Get to Know Pro Baseball's Gay Pioneers

Don't think baseball's so gay? Think again.

BY Michelle Garcia

March 21 2014 4:00 AM ET


Glenn Burke
By the 1970s, professional baseball clubs had been around for over a century in America, but it wasn't until Glenn Burke came around that there were any known gay players in the MLB. Burke signed with the Los Angeles Dodgers in 1976 and was out to his teammates. He later became known as the soul of the Dodger clubhouse, even while possibly carrying on a relationship with the son of baseball legend and then-Dodger manager Tommy Lasorda. But Lasorda Sr. was not pleased by such rumors. He often chewed Burke out and continuously denied that his son was gay. Eventually Burke was traded to the Oakland A's, where he faced discrimination and harassment from teammates, especially under manager Billy Martin, according to ESPN. He was demoted to Triple-A ball in 1980 and soon retired, at age 27.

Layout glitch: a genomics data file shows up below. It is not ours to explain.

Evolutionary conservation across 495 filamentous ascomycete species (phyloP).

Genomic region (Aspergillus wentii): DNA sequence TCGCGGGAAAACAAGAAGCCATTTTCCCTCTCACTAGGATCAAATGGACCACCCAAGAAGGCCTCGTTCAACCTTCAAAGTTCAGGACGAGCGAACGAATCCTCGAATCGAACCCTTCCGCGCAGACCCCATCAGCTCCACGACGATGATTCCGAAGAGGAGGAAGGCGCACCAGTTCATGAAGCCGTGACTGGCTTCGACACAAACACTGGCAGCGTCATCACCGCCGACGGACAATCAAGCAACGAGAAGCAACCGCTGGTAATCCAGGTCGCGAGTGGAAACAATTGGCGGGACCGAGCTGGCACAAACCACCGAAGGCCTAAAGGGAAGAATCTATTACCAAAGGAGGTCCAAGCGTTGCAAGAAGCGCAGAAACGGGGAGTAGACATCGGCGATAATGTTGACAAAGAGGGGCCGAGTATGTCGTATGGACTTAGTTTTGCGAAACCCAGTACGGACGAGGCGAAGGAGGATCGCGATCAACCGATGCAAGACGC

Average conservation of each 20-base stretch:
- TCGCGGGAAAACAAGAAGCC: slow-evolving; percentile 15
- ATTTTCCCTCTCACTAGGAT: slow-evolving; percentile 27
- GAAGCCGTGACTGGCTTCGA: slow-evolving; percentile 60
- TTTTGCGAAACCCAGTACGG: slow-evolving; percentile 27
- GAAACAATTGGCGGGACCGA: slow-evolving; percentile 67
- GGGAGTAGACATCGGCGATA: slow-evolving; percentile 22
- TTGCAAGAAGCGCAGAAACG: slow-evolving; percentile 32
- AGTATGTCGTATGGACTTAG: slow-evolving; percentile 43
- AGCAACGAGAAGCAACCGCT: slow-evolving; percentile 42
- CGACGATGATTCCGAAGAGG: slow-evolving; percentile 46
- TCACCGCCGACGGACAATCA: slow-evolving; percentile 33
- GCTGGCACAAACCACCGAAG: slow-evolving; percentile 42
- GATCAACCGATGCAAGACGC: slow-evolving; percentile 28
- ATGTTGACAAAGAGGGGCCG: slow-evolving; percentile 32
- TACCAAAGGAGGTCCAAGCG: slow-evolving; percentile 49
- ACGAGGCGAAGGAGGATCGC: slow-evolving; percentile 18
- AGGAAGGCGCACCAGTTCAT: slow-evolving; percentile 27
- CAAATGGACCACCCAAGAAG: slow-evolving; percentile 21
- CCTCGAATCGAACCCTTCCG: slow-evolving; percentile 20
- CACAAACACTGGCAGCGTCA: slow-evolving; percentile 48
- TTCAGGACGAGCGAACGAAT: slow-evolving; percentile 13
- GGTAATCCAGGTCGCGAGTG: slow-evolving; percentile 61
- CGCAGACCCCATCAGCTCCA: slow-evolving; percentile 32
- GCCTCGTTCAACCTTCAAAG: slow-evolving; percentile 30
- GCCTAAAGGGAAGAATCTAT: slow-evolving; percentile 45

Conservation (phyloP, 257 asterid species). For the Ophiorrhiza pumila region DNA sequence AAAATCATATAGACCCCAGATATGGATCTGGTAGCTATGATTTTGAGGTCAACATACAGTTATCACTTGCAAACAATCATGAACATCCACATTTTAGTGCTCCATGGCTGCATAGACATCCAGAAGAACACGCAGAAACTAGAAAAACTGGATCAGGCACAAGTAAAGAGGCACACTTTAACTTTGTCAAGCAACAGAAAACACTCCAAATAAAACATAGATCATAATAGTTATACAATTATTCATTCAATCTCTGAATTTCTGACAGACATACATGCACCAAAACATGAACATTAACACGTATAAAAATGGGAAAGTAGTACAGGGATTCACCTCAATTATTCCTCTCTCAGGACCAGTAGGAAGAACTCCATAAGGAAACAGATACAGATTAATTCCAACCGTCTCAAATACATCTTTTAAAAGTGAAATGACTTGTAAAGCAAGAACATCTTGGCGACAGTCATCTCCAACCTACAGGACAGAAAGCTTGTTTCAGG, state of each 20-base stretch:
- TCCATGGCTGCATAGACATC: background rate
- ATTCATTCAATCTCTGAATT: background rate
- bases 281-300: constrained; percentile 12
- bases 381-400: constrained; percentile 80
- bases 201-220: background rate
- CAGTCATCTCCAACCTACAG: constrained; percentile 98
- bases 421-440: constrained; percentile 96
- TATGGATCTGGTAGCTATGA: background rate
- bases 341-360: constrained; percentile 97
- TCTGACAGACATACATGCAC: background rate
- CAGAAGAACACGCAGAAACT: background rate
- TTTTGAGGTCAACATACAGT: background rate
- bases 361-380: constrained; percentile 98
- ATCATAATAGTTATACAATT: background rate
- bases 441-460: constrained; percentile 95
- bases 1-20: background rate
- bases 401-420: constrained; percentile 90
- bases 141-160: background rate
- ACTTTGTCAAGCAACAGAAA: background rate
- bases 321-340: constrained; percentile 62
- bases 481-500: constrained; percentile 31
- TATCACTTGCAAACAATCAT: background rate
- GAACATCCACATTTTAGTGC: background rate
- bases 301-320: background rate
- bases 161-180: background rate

Still, Burke is credited as possibly being the co-inventor of the high five with Dusty Baker, October 2, 1977. Burke was on deck, when Baker hit a home run, putting the Dodgers ahead of the Astros and into the playoffs. As his teammate arrived at home plate after rounding the bases, Burke thrust his hand in the air. Baker felt the instinct to slap palms, and so he did.

In 1982, Burke came out in Inside Sports magazine, where writer Michael J. Smith called the high five a "defiant symbol of gay pride." The former outfielder struggled with drug addiction, and in 1993 he tested positive for HIV. Two years later, he died after a rapid decline. His obituary read that at the end of his life, the man who invented the high five "could barely lift his arm."

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